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Per. Immortal Dian!

Now I know


better. When we with tears parted Pentapolis, The king, my father, gave you such a ring.

[Shows a ring. Per. This, this : no more, you gods! your pre

sent kindness Makes my past miseries sport: You shall do well, That on the touching of her lips I may Melt, and no more be seen. O come, be buried A second time within these arms. Mar.

My heart
Leaps to be

into my mother's bosom.

[Kneels to Thaisa. Per. Look, who kneels here! Flesh of thy flesh,

Thaisa ;
Thy hurden at the sea, and callid Marina,
For she was yielded there.

Bless'd and mine own!
Hel. Hail, madam, and my queen!

I know you not.
Per. You have heard me say, when I did fly from

I left behind an ancient substitute.
Can you remember what I call'd the man?
I have nam'd him oft.

'Twas Helicanus then.
Per. Still confirmation :
Embrace him, dear Thaisa ; this is he.
Now do I long to hear how you were found;
How possibly preservd; and whom to thank,
Besides the gods, for this great miracle.

Thai. Lord Cerimon, my lord; this man


supposed dead, And drown'd.] Drown'd, in this instance, does not signify suffocated by water, but overwhelmed in it.

Through whom the gods have shown their power;

that can

From first to last resolve

you, Per.

Reverend sir,
The gods can have no mortal officer
More like a god than you. Will you deliver
How this dead


re-lives? Cer.

I will, my lord, Beseech you,


with me to my house,
Where shall be shown you all was found with her ;
How she came placed here within the temple;
No needful thing omitted,

Pure Diana ! I bless thee for thy vision, and will offer My night oblations to thee. Thaisa, This prince, the fair-betrothed' of your daughter, Shall marry her at Pentapolis, And now, This ornament that makes me look so dismal, Will I, my lov’d Marina, clip to form ; And what this fourteen years no razor touch'd, To grace thy marriage-day, I'll beautify.

Thai. Lord Cerimon hath letters of good credit, Sir, that my father's dead. Per. Heavens make a star of him? Yet there,

my queen, We'll celebrate their nuptials, and ourselves Will in that kingdom spend our following days; Our son and daughter shall in Tyrus reign. Lord Cerimon, we do our longing stay, To hear the rest untold.--Sir, lead the way:


the fair-betrothed — ] i. e. fairly contracted, honourably affianced.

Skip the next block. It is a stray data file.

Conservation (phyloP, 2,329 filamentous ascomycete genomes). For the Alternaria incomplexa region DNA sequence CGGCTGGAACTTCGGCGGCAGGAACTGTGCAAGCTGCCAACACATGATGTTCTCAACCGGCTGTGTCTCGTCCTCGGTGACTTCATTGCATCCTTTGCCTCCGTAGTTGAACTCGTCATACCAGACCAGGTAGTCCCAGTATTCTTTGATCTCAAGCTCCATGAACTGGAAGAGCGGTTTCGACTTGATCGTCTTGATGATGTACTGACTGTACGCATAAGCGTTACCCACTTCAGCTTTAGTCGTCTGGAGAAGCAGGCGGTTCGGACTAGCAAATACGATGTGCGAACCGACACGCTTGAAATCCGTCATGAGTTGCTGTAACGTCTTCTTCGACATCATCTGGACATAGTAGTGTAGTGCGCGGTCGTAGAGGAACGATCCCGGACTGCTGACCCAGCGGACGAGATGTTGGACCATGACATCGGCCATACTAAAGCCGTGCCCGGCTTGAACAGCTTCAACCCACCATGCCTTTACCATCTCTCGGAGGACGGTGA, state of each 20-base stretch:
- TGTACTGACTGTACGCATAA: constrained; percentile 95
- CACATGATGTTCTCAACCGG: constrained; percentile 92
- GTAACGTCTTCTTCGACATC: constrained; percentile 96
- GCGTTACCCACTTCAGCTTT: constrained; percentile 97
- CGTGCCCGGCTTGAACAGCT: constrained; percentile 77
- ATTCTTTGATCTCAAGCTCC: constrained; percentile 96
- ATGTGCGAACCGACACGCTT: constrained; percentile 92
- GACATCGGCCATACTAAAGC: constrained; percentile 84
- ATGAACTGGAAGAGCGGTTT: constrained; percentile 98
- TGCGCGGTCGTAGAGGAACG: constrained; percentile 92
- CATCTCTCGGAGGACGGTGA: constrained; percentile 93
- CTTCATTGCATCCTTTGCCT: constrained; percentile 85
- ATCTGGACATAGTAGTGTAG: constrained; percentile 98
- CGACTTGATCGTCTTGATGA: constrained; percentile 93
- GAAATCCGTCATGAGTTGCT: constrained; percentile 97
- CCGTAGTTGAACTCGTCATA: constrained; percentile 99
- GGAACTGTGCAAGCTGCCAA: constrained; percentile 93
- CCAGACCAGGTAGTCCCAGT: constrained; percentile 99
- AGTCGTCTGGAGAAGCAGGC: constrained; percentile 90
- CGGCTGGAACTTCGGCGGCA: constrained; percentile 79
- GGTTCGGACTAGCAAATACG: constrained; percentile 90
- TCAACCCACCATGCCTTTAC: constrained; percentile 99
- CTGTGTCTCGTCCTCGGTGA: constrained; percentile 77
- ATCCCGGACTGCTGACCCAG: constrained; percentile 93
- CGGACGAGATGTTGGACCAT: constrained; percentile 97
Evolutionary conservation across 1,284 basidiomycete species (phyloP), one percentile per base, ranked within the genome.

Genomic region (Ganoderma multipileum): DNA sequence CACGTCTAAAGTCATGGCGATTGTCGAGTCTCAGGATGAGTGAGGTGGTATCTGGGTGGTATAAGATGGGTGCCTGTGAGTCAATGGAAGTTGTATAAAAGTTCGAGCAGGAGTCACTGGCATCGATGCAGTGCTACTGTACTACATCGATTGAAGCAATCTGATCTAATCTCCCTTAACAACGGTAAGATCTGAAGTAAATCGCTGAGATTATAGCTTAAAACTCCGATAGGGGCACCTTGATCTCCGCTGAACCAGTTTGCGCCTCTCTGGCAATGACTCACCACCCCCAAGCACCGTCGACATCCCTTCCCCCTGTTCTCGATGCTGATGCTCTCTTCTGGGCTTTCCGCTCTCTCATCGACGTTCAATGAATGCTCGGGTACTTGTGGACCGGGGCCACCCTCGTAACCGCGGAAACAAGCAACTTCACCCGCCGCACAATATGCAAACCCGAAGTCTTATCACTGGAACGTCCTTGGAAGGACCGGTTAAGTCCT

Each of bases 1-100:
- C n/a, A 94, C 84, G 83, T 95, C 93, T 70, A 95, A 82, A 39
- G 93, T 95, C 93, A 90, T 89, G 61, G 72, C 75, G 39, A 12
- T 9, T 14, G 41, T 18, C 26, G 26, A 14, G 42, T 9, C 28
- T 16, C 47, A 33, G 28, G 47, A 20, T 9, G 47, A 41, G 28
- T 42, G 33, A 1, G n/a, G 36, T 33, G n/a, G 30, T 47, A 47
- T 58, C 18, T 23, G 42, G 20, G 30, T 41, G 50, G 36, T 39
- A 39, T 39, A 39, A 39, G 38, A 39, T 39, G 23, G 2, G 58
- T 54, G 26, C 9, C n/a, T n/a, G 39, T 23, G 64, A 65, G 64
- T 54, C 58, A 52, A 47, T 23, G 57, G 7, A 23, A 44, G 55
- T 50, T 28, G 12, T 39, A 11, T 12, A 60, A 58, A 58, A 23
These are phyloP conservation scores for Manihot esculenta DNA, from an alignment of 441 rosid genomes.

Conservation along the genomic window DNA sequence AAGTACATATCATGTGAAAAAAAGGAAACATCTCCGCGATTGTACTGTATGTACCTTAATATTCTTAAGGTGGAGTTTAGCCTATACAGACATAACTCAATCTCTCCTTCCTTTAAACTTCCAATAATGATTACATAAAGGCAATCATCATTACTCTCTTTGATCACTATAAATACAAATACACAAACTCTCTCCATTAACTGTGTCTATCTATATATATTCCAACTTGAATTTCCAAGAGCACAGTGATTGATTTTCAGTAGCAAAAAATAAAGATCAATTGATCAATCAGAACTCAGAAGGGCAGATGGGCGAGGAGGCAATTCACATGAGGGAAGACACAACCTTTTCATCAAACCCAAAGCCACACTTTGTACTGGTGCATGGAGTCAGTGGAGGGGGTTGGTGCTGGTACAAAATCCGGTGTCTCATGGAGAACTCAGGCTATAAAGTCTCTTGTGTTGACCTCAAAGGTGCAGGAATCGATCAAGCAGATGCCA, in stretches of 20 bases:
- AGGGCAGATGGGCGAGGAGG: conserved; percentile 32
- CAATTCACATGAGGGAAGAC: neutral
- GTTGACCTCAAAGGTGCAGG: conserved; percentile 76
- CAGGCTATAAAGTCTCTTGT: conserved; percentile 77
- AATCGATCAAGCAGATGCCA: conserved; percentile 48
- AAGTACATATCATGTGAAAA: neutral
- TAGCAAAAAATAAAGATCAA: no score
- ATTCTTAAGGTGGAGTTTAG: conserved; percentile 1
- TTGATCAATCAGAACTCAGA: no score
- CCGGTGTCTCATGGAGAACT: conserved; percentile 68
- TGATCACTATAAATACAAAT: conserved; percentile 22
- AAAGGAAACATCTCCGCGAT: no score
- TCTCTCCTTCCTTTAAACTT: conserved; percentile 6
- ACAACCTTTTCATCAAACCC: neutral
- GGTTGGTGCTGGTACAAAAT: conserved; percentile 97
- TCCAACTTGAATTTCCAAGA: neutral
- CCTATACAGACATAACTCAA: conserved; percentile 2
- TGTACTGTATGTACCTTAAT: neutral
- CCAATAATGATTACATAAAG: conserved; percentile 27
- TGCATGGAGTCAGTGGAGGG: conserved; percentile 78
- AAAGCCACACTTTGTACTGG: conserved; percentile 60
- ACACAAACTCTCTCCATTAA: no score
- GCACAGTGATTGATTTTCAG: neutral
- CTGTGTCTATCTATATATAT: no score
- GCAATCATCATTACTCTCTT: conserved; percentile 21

Enter GOWER. Gow. In Antioch," and his daughter, you

have heard Of monstrous lust the due and just reward: In Pericles, his queen and daughter, seen (Although assail'd with fortune fierce and keen,) Virtue preserv'd from fell destruction's blast, Led on by heaven, and crown'd with joy at last, In Helicanus may you well descry A figure of truth, of faith, of loyalty: In reverend Cerimon there well appears The worth that learned charity aye wears. For wicked Cleon and his wife, when fame Had spread their cursed deed, and honour'd


Of Pericles, to rage the city turn;
That him and his they in his palace burn.
The gods for murder seemed so content
To punish them; although not done, but meant.
So on your patience evermore attending,
New joy wait on you! Here our play has

[Exit GOWER.

In Antioch,] i. e. Antiochus. 2 To a former edition of this play were subjoined two Dissertations; one written by Mr. Steevens, the other by me. In the latter I urged such arguments as then appeared to me to have weight, to prove that it was the entire work of Shakspeare, and one of his earliest compositions. Mr. Steevens on the other hand maintained, that it was originally the production of some elder playwright, and afterwards improved by our poet, whose hand was acknowledged to be visible in many scenes throughout the play. On a review of the various arguments which each

of us produced in favour of his own hypothesis, I am now convinced that the theory of Mr. Steevens was right, and have no difficulty in acknowledging my own to be erroneous.

This play was entered on the Stationers' books, together with Antony and Cleopatra, in the year 1608, by Edward Blount, a bookseller of eminence, and one of the publishers of the first folio



edition of Shakspeare's works. It was printed with his name in the title-page, in his life-time; but this circumstance proves nothing; because by the knavery of booksellers other pieces were also ascribed to him in his life-time, of which he indubitably wrote not a line. Nor is it necessary to urge in support of its genuineness, that at a subsequent period it was ascribed to him by several dramatick writers. I wish not to rely on any circumstance of that kind; because in all questions of this nature, internal evidence is the best that can be produced, and to every per• son intimately acquainted with our poet's writings, must in the present case be decisive. The congenial sentiments, the numerous expressions bearing a striking similitude to passages in his undisputed plays, some of the incidents, the situation of many of the

persons, and in various places the colour of the style, all these combine to set the seal of Shakspeare on the play before us,

and furnish us with internal and irresistible proofs, that a considerable portion of this piece, as it now appears, was written by him. The greater part of the last three Acts may, I think, on this ground be safely ascribed to him; and his hand may be traced occasionally in the other two divisions.

To alter, new-model, and improve the imsuccessful dramas of preceding writers, was, I believe, much more common in the time of Shakspeare than is generally supposed. This piece having been thus new-modelled by our poet, and enriched with many happy strokes from his pen, is unquestionably entitled to that place among his works which it has now obtained. MALONE,




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